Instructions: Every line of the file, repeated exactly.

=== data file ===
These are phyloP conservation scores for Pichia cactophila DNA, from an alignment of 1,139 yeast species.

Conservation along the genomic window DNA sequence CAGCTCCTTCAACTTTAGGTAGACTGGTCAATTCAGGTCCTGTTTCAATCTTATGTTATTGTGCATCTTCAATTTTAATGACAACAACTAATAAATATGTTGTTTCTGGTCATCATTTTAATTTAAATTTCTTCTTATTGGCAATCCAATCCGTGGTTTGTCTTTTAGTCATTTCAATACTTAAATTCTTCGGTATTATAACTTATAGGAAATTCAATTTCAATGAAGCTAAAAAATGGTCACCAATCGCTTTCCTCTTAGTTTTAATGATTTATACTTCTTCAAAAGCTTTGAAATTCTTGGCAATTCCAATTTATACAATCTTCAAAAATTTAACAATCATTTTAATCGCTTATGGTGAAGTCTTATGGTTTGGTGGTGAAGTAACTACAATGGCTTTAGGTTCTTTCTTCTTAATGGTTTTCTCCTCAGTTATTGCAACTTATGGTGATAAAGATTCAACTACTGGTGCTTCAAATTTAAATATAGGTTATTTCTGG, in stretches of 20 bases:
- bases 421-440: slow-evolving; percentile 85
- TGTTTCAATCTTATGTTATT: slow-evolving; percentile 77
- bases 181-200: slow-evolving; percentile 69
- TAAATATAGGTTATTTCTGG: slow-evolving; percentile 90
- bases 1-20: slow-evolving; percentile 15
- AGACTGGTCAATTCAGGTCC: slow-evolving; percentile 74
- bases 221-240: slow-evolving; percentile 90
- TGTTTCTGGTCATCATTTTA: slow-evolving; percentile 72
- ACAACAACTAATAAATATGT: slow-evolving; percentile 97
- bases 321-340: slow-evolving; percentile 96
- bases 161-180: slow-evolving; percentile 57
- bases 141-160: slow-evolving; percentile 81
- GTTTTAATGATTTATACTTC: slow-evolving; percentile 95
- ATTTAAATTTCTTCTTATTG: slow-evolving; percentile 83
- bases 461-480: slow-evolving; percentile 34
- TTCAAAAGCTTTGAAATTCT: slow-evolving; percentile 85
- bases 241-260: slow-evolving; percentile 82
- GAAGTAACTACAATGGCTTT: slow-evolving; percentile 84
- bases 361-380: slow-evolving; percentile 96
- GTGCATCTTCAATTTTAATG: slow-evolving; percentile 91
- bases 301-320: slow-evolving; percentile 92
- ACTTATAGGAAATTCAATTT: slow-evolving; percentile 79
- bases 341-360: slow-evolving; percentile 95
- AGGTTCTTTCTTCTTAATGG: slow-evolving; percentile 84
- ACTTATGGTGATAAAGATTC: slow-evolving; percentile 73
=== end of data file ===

These are phyloP conservation scores for Pichia cactophila DNA, from an alignment of 1,139 yeast species.

Conservation along the genomic window DNA sequence CAGCTCCTTCAACTTTAGGTAGACTGGTCAATTCAGGTCCTGTTTCAATCTTATGTTATTGTGCATCTTCAATTTTAATGACAACAACTAATAAATATGTTGTTTCTGGTCATCATTTTAATTTAAATTTCTTCTTATTGGCAATCCAATCCGTGGTTTGTCTTTTAGTCATTTCAATACTTAAATTCTTCGGTATTATAACTTATAGGAAATTCAATTTCAATGAAGCTAAAAAATGGTCACCAATCGCTTTCCTCTTAGTTTTAATGATTTATACTTCTTCAAAAGCTTTGAAATTCTTGGCAATTCCAATTTATACAATCTTCAAAAATTTAACAATCATTTTAATCGCTTATGGTGAAGTCTTATGGTTTGGTGGTGAAGTAACTACAATGGCTTTAGGTTCTTTCTTCTTAATGGTTTTCTCCTCAGTTATTGCAACTTATGGTGATAAAGATTCAACTACTGGTGCTTCAAATTTAAATATAGGTTATTTCTGG, in stretches of 20 bases:
- bases 421-440: slow-evolving; percentile 85
- TGTTTCAATCTTATGTTATT: slow-evolving; percentile 77
- bases 181-200: slow-evolving; percentile 69
- TAAATATAGGTTATTTCTGG: slow-evolving; percentile 90
- bases 1-20: slow-evolving; percentile 15
- AGACTGGTCAATTCAGGTCC: slow-evolving; percentile 74
- bases 221-240: slow-evolving; percentile 90
- TGTTTCTGGTCATCATTTTA: slow-evolving; percentile 72
- ACAACAACTAATAAATATGT: slow-evolving; percentile 97
- bases 321-340: slow-evolving; percentile 96
- bases 161-180: slow-evolving; percentile 57
- bases 141-160: slow-evolving; percentile 81
- GTTTTAATGATTTATACTTC: slow-evolving; percentile 95
- ATTTAAATTTCTTCTTATTG: slow-evolving; percentile 83
- bases 461-480: slow-evolving; percentile 34
- TTCAAAAGCTTTGAAATTCT: slow-evolving; percentile 85
- bases 241-260: slow-evolving; percentile 82
- GAAGTAACTACAATGGCTTT: slow-evolving; percentile 84
- bases 361-380: slow-evolving; percentile 96
- GTGCATCTTCAATTTTAATG: slow-evolving; percentile 91
- bases 301-320: slow-evolving; percentile 92
- ACTTATAGGAAATTCAATTT: slow-evolving; percentile 79
- bases 341-360: slow-evolving; percentile 95
- AGGTTCTTTCTTCTTAATGG: slow-evolving; percentile 84
- ACTTATGGTGATAAAGATTC: slow-evolving; percentile 73